• Dairy Donations: Finding a Home for Excess Milk
  • Dairy Donations: Finding a Home for Excess Milk

    The Vermont Milk Commission recently released a report of recommendations for advancing supply management in the dairy industry. True supply management is a complicated task that stems from a simple goal: stop creating too much milk. But while we have too much milk in the system overall, we have not enough milk going to some households that want it. Foodbanks on average distribute one gallon of milk per person every year - even though demand is high. How does our "extra" milk get to consumers who want it but can't afford it?  

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Articles tagged with: wine

Local Wineries & Cider Makers Tackle Food Waste with Collaboration

Corey Burdick | November 09, 2018 | Fall '18

Local Wineries & Cider Makers Tackle Food Waste with Collaboration

The crispness of fall has given way to chillier nights and snow dusted mornings throughout much of Vermont. It’s the season to tuck in with a glass of local wine or cider in hand. As you sip slowly, here's some food (or drink) for thought: what happens to the waste produced in the creation of your beverage? Where does that spent grape must and pomace go, aside from the compost bin?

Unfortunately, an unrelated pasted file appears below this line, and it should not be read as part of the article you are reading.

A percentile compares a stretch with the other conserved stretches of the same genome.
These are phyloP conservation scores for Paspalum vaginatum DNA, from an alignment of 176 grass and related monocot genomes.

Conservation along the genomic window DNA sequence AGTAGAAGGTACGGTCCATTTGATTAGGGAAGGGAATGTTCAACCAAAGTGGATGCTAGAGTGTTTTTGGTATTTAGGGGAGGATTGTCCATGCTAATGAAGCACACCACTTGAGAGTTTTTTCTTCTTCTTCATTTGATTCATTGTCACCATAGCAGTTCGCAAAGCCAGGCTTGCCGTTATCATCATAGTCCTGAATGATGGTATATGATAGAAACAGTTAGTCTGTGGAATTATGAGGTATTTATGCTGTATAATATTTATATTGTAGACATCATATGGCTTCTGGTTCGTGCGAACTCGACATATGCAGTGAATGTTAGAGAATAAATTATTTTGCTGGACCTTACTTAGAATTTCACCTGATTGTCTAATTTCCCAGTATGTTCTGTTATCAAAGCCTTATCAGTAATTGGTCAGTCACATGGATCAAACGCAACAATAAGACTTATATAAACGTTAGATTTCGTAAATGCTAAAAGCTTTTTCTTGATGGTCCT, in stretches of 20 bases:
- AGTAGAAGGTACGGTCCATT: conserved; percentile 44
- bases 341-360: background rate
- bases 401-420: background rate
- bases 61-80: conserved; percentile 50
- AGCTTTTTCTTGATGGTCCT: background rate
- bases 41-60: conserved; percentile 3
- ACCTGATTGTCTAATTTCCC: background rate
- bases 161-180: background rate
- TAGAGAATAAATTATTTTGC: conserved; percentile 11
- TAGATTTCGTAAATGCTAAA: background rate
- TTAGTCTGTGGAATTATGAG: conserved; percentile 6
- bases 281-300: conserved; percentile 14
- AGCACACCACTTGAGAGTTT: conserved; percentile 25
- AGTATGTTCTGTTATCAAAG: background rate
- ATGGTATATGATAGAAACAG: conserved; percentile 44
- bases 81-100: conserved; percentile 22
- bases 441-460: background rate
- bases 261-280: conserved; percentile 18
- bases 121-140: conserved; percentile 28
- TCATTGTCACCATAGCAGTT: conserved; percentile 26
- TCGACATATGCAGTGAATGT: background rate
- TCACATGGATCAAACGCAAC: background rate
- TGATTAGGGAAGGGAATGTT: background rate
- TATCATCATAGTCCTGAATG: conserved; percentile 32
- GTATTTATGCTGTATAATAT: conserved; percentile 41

Winemaking in Barre

Sylvia Fagin | April 04, 2013 | Set the Table

Pulling winefrom barrels into demijohns

I was drinking a glass of wine with a colleague when she told me that she and her husband make wine. In a garage. With friends. I was intrigued. I know plenty of people who brew beer in their bathtub (so to speak) but I’d never met anyone who makes wine at home. When I expressed interest, she invited me to join their next winemaking season. So I put a reminder in my Google calendar and eight months later, voila: “Call Marianne about winemaking” popped up.

Thinking Outside the Bordeaux

Claire Fitts Georges | September 01, 2011 | Issues Archive

Charles Dodge

Folks have been fermenting things for as long as there have been reasons to get drunk. Okay, crop preservation was probably more of a reason for fermentation, but I’m sure that inebriation was an added perk for many early consumers. Before refrigeration was an option, people needed to either dry, ferment, or culture foods to carry them through the lean months. When Vermont was more rural, each farm needed to produce food for their own winter larders, so fermented fruit, honey, and maple drinks were common.

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